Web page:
The opening attack on Gant's cavalry unit is well-choreographed and features some attention-getting Peckinpah-esque bloodletting, with a memorable shot of a bullet ripping through the cheek of Gant's clownish best friend Private Menzies (James Hampton). But the opening and closing sequences are tonally at odds with everything in the sluggish middle. Bergen and Strauss (in just his second film after his 1969 debut as Michael Douglas' younger brother in HAIL, HERO) both deliver seriously grating performances, with Bergen's especially feeling much too 1970 counterculture to work in an 1864 period setting (when John Anderson's psychopathic colonel sees Cresta and harumphs "When I see young people today behaving like that, I just can't help but wonder what this goddamn country's coming to," the point is a little too on-the-nose). Strauss' Gant is one of the least-appealing western genre heroes you'll ever see, and it's little wonder that SOLDIER BLUE began and effectively ended his career as a big-screen leading man. He next did Sergio Grieco's obscure 1971 Italian desert adventure MAN OF LEGEND before embarking on a successful TV career, vying with Richard Chamberlain for the "King of the Miniseries" title with must-see blockbusters like 1976's RICH MAN, POOR MAN and its 1978 sequel, and 1981's MASADA, along with an Emmy-winning turn in the 1979 TV-movie THE JERICHO MILE, the directing debut of Michael Mann. Strauss only made occasional appearances in feature films for the next two decades (1976's THE LAST TYCOON, 1983's SPACEHUNTER: ADVENTURES IN THE FORBIDDEN ZONE) before aging into the character actor phase of his career in the late '90s and into the '00s. Now 73, Strauss remains busy, and was most recently spotted in multiplexes in a supporting role in 2018's OPERATION FINALE and he guest-starred on a February 2020 episode of GREY'S ANATOMY.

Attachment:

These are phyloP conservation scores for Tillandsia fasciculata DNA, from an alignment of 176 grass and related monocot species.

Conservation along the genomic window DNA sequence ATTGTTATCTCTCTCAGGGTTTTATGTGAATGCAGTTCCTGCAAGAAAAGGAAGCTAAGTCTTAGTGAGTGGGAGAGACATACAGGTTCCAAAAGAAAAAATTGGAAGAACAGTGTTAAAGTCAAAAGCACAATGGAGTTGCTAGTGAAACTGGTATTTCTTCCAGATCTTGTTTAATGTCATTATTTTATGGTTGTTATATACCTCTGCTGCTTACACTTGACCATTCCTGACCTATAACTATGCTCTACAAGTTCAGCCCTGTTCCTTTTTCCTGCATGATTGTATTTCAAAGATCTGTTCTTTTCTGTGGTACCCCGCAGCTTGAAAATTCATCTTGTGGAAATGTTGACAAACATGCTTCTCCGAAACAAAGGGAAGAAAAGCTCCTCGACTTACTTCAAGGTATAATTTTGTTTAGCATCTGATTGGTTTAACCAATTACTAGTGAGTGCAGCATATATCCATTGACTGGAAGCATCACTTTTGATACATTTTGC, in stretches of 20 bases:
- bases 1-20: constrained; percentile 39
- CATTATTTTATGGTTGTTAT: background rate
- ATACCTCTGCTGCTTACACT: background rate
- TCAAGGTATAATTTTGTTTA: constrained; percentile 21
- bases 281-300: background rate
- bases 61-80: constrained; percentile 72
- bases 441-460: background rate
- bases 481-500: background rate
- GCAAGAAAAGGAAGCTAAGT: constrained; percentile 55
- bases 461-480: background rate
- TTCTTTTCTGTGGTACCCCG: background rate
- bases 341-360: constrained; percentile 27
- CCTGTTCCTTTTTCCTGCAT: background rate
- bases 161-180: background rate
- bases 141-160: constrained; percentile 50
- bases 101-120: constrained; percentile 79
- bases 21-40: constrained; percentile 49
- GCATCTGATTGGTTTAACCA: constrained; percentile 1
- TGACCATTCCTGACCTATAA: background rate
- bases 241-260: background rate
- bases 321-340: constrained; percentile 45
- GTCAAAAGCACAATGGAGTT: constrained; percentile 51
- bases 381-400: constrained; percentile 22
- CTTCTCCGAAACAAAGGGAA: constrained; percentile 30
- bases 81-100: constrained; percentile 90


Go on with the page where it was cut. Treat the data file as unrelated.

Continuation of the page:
Perhaps SOLDIER BLUE needed a more risk-taking director than Nelson, a high-end journeyman who directed Sidney Poitier and Cliff Robertson to Best Actor Oscars in 1963's LILIES OF THE FIELD and 1968's CHARLY, respectively. Nelson was a top television director in the 1950s and generally took whatever big-screen assignment came his way, whether it was the 1964 Cary Grant comedy FATHER GOOSE, the 1966 Poitier/James Garner western DUEL AT DIABLO, or the 1976 Rock Hudson sci-fi/horror outing EMBRYO. SOLDIER BLUE has some valid points to make and the comparison between Sand Creek and My Lai is a legitimate one, but it needed someone with vision to properly pull it off. Nelson was a go-to "get it in the can" director, but at a time when American cinema was at a crossroads with the New Hollywood era being ushered in by the auteurist likes of BONNIE AND CLYDE and EASY RIDER, SOLDIER BLUE struggles to find its identity. It seems to have one foot in the formulaic, old-fashioned John Wayne westerns of the past and one in the post-WILD BUNCH "Bloody Sam"-style of the present and future. As a result, it never reconciles those discrepancies and ends up working at cross purposes. It's a western with a score by Roy Budd that invokes the grandiose majesty of a composer like Dimitri Tiomkin (HIGH NOON, GIANT), but it doesn't gel with off-the-charts levels of graphic violence and gory atrocities so extreme that it's legitimately surprising that the film somehow managed to avoid an X rating. Nowhere is that inability to settle on a tone more apparent than in Pleasence's unthreatening, almost comic-relief secondary bad guy, complete with his silly name and a set of ludicrous fake teeth to make him even more buffoonish. No politically-charged Vietnam-era allegory that features gang rape, breast mutilation, realistic scalpings, copious amounts of horse-tripping, and children being decapitated, impaled, and trampled as buckets of blood splash across the screen in one stomach-turning shot after another should include a total goofball character named "Isaac Q. Cumber."